If he doesn't feel like he can broach these topics, perhaps he could suggest to his bf that something seems lacking in the relationship and maybe they should see a therapist to get to grips with and get to the bottom of these issues? Therapy can be a great way to get to discuss things that you might not normally feel you can talk about easily with a partner and I think it's always good for couples to hear someone else's point of view - and whilst most therapists shouldn't take any sides, they can certainly help open up your mind and break any deadlock...
Just a suggestion!

Anonymous said...

Hi all,

I'm the guy who sent in the original email. Let me start by saying that GB is fantastic (although he doesn't think he could do a radio show a-la Frasier!).

All the advice and comments here are really good. You all seem to have picked up on some of the underlying issues which I'm beginning to come to grips with.

John F - you've actually hit a big nail on the head...

I want to write more in response but can't right now. I'll be back later today...

amos camilo said...

i understand the sender. He sounds sure that his bf is the one for him for life. though there are issues and he is right that that 1% is bigger than the 99%. the mere fact that he cant even discuss it with his bf is a sure sign that it occupies a large chunk on their relationship. my 2cents? if you think that he is the guy you want to spend your life with, then talk to him straight as if you accidentally blurted it out. then everything will follow. or to play the devil's advocate, your partner could be getting his sexlife from others and he doesnt want you to have an open relationship coz he thinks that if you do it with others, he will also be hurt. t hat being said, he is selfish. but who knows...

woots said...

"How on earth do I bring this up, express myself and move things on?"

How about sending that email you sent to GB to your bf?

Btw you said you almost got caught out a couple of times ("I used to travel a lot so could have done it regularly - but he still checks my emails sometimes (big trust/insecurity issues) and nearly caught me out once or twice. "). Caught out doing what? You said you never strayed so what were you nearly caught out doing?

Anonymous said...

This does seem to be a mess, however it is hard to be objective to the reader for several reasons.
Emails can, although contain alot of information, still be very impersonal and without being face to face with someone and reading their faces, body language even their tone, one cannot get a true indication of their real feelings.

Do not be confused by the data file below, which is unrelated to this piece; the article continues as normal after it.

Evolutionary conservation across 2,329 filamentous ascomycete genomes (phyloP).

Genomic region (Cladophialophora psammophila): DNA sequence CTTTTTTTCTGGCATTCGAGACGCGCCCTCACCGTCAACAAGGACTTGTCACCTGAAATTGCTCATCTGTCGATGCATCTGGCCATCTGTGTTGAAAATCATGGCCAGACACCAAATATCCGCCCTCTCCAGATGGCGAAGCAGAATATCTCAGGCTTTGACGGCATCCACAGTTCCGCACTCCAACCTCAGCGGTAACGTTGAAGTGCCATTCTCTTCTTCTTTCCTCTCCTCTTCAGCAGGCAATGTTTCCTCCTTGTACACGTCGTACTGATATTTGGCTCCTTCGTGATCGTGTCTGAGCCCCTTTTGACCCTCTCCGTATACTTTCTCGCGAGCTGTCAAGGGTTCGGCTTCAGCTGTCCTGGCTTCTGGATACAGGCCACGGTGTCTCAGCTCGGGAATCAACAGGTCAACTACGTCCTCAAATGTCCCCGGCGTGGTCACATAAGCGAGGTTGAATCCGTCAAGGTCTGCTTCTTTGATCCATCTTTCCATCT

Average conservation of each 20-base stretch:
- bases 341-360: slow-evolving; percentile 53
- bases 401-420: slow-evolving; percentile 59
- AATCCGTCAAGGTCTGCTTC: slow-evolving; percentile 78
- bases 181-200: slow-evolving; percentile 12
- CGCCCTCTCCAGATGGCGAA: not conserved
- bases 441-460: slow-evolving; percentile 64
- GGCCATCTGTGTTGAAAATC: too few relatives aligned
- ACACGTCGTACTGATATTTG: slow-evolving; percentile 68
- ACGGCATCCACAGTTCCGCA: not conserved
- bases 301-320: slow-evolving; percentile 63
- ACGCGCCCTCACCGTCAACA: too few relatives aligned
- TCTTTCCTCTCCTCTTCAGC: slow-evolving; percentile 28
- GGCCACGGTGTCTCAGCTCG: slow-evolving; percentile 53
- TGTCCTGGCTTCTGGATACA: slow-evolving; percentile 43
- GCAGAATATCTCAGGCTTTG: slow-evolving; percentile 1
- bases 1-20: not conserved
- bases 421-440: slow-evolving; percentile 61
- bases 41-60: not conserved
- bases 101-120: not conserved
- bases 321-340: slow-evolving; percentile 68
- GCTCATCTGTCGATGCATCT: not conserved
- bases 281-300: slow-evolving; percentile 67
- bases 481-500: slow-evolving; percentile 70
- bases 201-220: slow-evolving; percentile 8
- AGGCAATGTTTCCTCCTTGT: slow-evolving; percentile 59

They are also very one sided! Maybe his partner feels the same? or the reason for not haing sex anymore is that the partner himself has lost interest in him. He say's his partner had a 'crazy' sex drive. perhaps over the years of being 'rejected' for sex he contained his 'drive' to that of his.
The first step is to talk openly and realise that there are problems with the relationship. How they are overcome is for the two protagonists to work out...not commentators here....If 99% is good, then both will want to do their upmost to iron out problems in order for their relationship to continue...

good luck and I truely hope that it works out......

GB how you feeling after your Paris trip? any news?

SX

amos said...

on another note, i hope you guys could give me also some advice. www.amoscamilo.blogspot.com

silverrrcloud said...

The matter at hand has both its cultural as well as personal conotations.

Some cultures value the direct approach, honesty and openness more than other cultures, that would favor a somewhat indirect approach. Within the Central European contest, two men would be culturally more inclined to cut down the chase and discuss the matter at hand very directly. Men here have been raised to believe that it is simply 'manly' among men to spill the beans and grab the bull by the horns. You state your case, trying to be 'reasonable' - another Germanic-Slavonic trait - knowing that the other guy(s) will have to cope with it without being too emotional about it. An indirect approach via 'the Sex and the City' or similar would be deemed simply too effiminate or rather strange, at the best.

On a personal level, your relationship is either some sort of a convenient cohabitation arrangement or a more of a profound bond between two men, who are determined to go through the thick and the thin for each other. Personally, I would find it very difficult or indeed, rather impossible to enjoy a relationship that would not allow me to sit around the kitchen table and put absolutely any subject on debate with my partner. Admittedly, this trait has to do a lot with cultural conditioning, too.

My bottomline here would be to agree with my partner that we cannot have secrets and taboos between the two of us. Everything must be on the table at all the times and nothing can be so 'sacred' that it cannot be discussed, debated and possibly changed, if we agree to do so.

Anonymous said...